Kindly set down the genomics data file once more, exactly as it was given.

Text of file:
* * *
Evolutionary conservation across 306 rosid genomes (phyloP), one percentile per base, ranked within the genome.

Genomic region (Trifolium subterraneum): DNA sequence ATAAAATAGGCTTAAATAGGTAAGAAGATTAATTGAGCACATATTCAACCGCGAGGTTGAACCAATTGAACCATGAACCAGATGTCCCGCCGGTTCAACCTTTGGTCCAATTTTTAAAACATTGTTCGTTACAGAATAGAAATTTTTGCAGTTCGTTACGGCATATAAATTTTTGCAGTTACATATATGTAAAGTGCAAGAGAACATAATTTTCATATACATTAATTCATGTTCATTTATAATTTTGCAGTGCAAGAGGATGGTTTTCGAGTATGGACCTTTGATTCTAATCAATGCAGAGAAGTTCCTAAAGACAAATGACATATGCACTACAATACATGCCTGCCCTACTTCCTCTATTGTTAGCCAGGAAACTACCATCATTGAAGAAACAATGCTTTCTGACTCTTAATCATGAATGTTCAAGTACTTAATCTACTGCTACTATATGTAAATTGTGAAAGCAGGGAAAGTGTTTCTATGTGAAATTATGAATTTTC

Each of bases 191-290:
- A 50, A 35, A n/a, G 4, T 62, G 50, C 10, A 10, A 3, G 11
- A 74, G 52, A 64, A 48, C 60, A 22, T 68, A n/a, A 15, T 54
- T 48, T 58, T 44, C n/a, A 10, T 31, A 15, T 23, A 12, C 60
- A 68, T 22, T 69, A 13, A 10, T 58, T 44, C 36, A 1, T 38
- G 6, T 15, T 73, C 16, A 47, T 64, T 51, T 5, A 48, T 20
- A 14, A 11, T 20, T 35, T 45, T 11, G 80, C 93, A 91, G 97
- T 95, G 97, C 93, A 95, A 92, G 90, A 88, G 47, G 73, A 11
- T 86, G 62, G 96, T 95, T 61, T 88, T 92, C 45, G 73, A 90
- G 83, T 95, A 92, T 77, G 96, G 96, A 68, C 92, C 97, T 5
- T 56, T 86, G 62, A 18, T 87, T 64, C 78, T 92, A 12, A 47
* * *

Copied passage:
Evolutionary conservation across 306 rosid genomes (phyloP), one percentile per base, ranked within the genome.

Genomic region (Trifolium subterraneum): DNA sequence ATAAAATAGGCTTAAATAGGTAAGAAGATTAATTGAGCACATATTCAACCGCGAGGTTGAACCAATTGAACCATGAACCAGATGTCCCGCCGGTTCAACCTTTGGTCCAATTTTTAAAACATTGTTCGTTACAGAATAGAAATTTTTGCAGTTCGTTACGGCATATAAATTTTTGCAGTTACATATATGTAAAGTGCAAGAGAACATAATTTTCATATACATTAATTCATGTTCATTTATAATTTTGCAGTGCAAGAGGATGGTTTTCGAGTATGGACCTTTGATTCTAATCAATGCAGAGAAGTTCCTAAAGACAAATGACATATGCACTACAATACATGCCTGCCCTACTTCCTCTATTGTTAGCCAGGAAACTACCATCATTGAAGAAACAATGCTTTCTGACTCTTAATCATGAATGTTCAAGTACTTAATCTACTGCTACTATATGTAAATTGTGAAAGCAGGGAAAGTGTTTCTATGTGAAATTATGAATTTTC

Each of bases 191-290:
- A 50, A 35, A n/a, G 4, T 62, G 50, C 10, A 10, A 3, G 11
- A 74, G 52, A 64, A 48, C 60, A 22, T 68, A n/a, A 15, T 54
- T 48, T 58, T 44, C n/a, A 10, T 31, A 15, T 23, A 12, C 60
- A 68, T 22, T 69, A 13, A 10, T 58, T 44, C 36, A 1, T 38
- G 6, T 15, T 73, C 16, A 47, T 64, T 51, T 5, A 48, T 20
- A 14, A 11, T 20, T 35, T 45, T 11, G 80, C 93, A 91, G 97
- T 95, G 97, C 93, A 95, A 92, G 90, A 88, G 47, G 73, A 11
- T 86, G 62, G 96, T 95, T 61, T 88, T 92, C 45, G 73, A 90
- G 83, T 95, A 92, T 77, G 96, G 96, A 68, C 92, C 97, T 5
- T 56, T 86, G 62, A 18, T 87, T 64, C 78, T 92, A 12, A 47